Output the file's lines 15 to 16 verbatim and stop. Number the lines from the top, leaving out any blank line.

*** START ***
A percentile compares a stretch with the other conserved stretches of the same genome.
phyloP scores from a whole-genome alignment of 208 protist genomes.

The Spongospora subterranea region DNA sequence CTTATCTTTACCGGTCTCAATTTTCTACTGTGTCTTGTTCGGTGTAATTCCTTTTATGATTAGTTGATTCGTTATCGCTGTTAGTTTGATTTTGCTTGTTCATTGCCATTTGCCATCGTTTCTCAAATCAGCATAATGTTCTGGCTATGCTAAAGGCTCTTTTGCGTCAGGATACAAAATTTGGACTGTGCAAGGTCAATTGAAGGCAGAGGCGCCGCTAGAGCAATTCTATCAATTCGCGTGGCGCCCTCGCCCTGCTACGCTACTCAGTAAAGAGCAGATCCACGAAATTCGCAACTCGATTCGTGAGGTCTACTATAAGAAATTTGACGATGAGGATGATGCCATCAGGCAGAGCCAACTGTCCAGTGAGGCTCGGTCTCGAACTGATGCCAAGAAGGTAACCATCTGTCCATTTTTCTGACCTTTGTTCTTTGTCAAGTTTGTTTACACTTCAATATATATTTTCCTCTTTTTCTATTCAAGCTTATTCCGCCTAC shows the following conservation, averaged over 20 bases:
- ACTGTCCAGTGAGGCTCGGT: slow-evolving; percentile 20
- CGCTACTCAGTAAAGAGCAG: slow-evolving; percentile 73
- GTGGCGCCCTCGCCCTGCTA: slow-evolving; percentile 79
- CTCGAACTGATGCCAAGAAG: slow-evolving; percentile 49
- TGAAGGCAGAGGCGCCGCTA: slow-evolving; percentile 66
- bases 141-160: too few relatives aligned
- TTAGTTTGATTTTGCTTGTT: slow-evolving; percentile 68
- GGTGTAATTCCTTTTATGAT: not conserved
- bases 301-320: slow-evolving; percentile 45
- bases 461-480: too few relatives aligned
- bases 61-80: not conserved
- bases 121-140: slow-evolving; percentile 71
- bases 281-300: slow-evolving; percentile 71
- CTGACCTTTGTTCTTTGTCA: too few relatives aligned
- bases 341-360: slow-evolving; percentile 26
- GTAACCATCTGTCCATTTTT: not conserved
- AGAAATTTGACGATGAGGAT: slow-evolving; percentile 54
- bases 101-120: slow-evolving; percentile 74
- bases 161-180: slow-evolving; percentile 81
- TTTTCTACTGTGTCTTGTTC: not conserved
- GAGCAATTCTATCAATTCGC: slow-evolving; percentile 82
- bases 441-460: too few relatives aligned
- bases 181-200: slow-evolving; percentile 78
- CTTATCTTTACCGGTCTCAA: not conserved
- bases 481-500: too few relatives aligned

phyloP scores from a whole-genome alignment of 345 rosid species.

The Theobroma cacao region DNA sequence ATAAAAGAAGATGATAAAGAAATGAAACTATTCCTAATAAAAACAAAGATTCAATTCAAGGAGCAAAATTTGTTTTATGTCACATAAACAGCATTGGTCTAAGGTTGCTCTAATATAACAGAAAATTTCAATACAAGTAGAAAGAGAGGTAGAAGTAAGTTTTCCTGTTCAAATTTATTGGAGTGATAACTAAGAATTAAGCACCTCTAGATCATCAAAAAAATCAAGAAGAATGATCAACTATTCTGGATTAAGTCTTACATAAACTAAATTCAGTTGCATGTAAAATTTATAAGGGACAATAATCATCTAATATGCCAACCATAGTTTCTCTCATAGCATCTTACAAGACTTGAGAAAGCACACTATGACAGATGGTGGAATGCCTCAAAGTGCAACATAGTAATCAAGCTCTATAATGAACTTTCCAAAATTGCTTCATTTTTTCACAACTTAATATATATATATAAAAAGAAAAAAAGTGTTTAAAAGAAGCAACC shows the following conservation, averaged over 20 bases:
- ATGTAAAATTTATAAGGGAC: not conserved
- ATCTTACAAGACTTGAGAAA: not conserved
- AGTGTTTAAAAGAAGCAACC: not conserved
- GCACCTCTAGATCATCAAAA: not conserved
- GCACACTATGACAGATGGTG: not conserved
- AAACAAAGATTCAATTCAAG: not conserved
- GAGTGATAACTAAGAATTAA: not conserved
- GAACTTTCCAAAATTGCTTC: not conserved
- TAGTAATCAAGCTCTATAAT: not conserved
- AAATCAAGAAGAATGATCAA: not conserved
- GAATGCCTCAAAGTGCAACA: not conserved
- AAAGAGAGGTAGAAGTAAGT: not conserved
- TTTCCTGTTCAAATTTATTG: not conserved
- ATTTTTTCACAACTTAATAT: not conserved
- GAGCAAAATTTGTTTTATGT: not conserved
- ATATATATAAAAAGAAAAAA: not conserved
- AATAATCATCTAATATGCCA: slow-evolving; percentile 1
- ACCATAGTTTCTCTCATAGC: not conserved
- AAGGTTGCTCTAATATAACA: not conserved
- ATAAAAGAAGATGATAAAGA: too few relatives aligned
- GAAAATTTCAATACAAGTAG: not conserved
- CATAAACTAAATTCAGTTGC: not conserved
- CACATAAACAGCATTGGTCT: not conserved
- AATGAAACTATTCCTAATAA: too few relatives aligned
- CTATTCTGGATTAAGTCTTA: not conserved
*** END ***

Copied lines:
- bases 121-140: slow-evolving; percentile 71
- bases 281-300: slow-evolving; percentile 71